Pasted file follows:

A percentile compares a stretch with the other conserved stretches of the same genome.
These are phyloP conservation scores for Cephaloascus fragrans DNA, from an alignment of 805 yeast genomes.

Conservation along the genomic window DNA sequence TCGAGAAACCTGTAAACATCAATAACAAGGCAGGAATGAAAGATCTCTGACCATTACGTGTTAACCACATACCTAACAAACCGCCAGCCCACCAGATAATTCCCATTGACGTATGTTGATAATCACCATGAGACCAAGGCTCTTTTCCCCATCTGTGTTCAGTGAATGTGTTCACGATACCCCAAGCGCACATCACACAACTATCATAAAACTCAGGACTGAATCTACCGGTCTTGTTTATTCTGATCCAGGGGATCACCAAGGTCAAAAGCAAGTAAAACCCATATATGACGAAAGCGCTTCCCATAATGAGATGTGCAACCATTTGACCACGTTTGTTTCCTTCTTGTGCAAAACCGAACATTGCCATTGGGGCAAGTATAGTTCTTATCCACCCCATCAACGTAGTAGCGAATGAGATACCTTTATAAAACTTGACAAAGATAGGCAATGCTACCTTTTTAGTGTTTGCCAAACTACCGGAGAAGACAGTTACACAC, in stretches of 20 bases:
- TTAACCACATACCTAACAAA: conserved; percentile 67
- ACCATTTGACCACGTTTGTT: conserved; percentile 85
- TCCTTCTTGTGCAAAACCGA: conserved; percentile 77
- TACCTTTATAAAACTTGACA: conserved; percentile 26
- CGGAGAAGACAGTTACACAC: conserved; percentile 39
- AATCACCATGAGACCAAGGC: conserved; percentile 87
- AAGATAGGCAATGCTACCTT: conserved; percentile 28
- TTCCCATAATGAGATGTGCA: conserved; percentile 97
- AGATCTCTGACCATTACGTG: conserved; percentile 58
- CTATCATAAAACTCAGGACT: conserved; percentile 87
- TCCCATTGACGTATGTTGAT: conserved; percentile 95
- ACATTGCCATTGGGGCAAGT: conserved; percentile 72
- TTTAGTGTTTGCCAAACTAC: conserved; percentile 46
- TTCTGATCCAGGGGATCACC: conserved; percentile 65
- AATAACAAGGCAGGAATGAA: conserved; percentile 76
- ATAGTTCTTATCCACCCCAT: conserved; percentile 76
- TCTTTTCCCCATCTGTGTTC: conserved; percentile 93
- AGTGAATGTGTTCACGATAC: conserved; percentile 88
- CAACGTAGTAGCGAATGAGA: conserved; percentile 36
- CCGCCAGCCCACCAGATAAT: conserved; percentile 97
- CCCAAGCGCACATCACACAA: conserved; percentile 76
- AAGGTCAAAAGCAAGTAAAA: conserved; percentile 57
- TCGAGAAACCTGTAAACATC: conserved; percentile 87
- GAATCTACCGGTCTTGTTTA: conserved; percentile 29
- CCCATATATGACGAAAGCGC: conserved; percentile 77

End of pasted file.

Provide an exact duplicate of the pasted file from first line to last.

A percentile compares a stretch with the other conserved stretches of the same genome.
These are phyloP conservation scores for Cephaloascus fragrans DNA, from an alignment of 805 yeast genomes.

Conservation along the genomic window DNA sequence TCGAGAAACCTGTAAACATCAATAACAAGGCAGGAATGAAAGATCTCTGACCATTACGTGTTAACCACATACCTAACAAACCGCCAGCCCACCAGATAATTCCCATTGACGTATGTTGATAATCACCATGAGACCAAGGCTCTTTTCCCCATCTGTGTTCAGTGAATGTGTTCACGATACCCCAAGCGCACATCACACAACTATCATAAAACTCAGGACTGAATCTACCGGTCTTGTTTATTCTGATCCAGGGGATCACCAAGGTCAAAAGCAAGTAAAACCCATATATGACGAAAGCGCTTCCCATAATGAGATGTGCAACCATTTGACCACGTTTGTTTCCTTCTTGTGCAAAACCGAACATTGCCATTGGGGCAAGTATAGTTCTTATCCACCCCATCAACGTAGTAGCGAATGAGATACCTTTATAAAACTTGACAAAGATAGGCAATGCTACCTTTTTAGTGTTTGCCAAACTACCGGAGAAGACAGTTACACAC, in stretches of 20 bases:
- TTAACCACATACCTAACAAA: conserved; percentile 67
- ACCATTTGACCACGTTTGTT: conserved; percentile 85
- TCCTTCTTGTGCAAAACCGA: conserved; percentile 77
- TACCTTTATAAAACTTGACA: conserved; percentile 26
- CGGAGAAGACAGTTACACAC: conserved; percentile 39
- AATCACCATGAGACCAAGGC: conserved; percentile 87
- AAGATAGGCAATGCTACCTT: conserved; percentile 28
- TTCCCATAATGAGATGTGCA: conserved; percentile 97
- AGATCTCTGACCATTACGTG: conserved; percentile 58
- CTATCATAAAACTCAGGACT: conserved; percentile 87
- TCCCATTGACGTATGTTGAT: conserved; percentile 95
- ACATTGCCATTGGGGCAAGT: conserved; percentile 72
- TTTAGTGTTTGCCAAACTAC: conserved; percentile 46
- TTCTGATCCAGGGGATCACC: conserved; percentile 65
- AATAACAAGGCAGGAATGAA: conserved; percentile 76
- ATAGTTCTTATCCACCCCAT: conserved; percentile 76
- TCTTTTCCCCATCTGTGTTC: conserved; percentile 93
- AGTGAATGTGTTCACGATAC: conserved; percentile 88
- CAACGTAGTAGCGAATGAGA: conserved; percentile 36
- CCGCCAGCCCACCAGATAAT: conserved; percentile 97
- CCCAAGCGCACATCACACAA: conserved; percentile 76
- AAGGTCAAAAGCAAGTAAAA: conserved; percentile 57
- TCGAGAAACCTGTAAACATC: conserved; percentile 87
- GAATCTACCGGTCTTGTTTA: conserved; percentile 29
- CCCATATATGACGAAAGCGC: conserved; percentile 77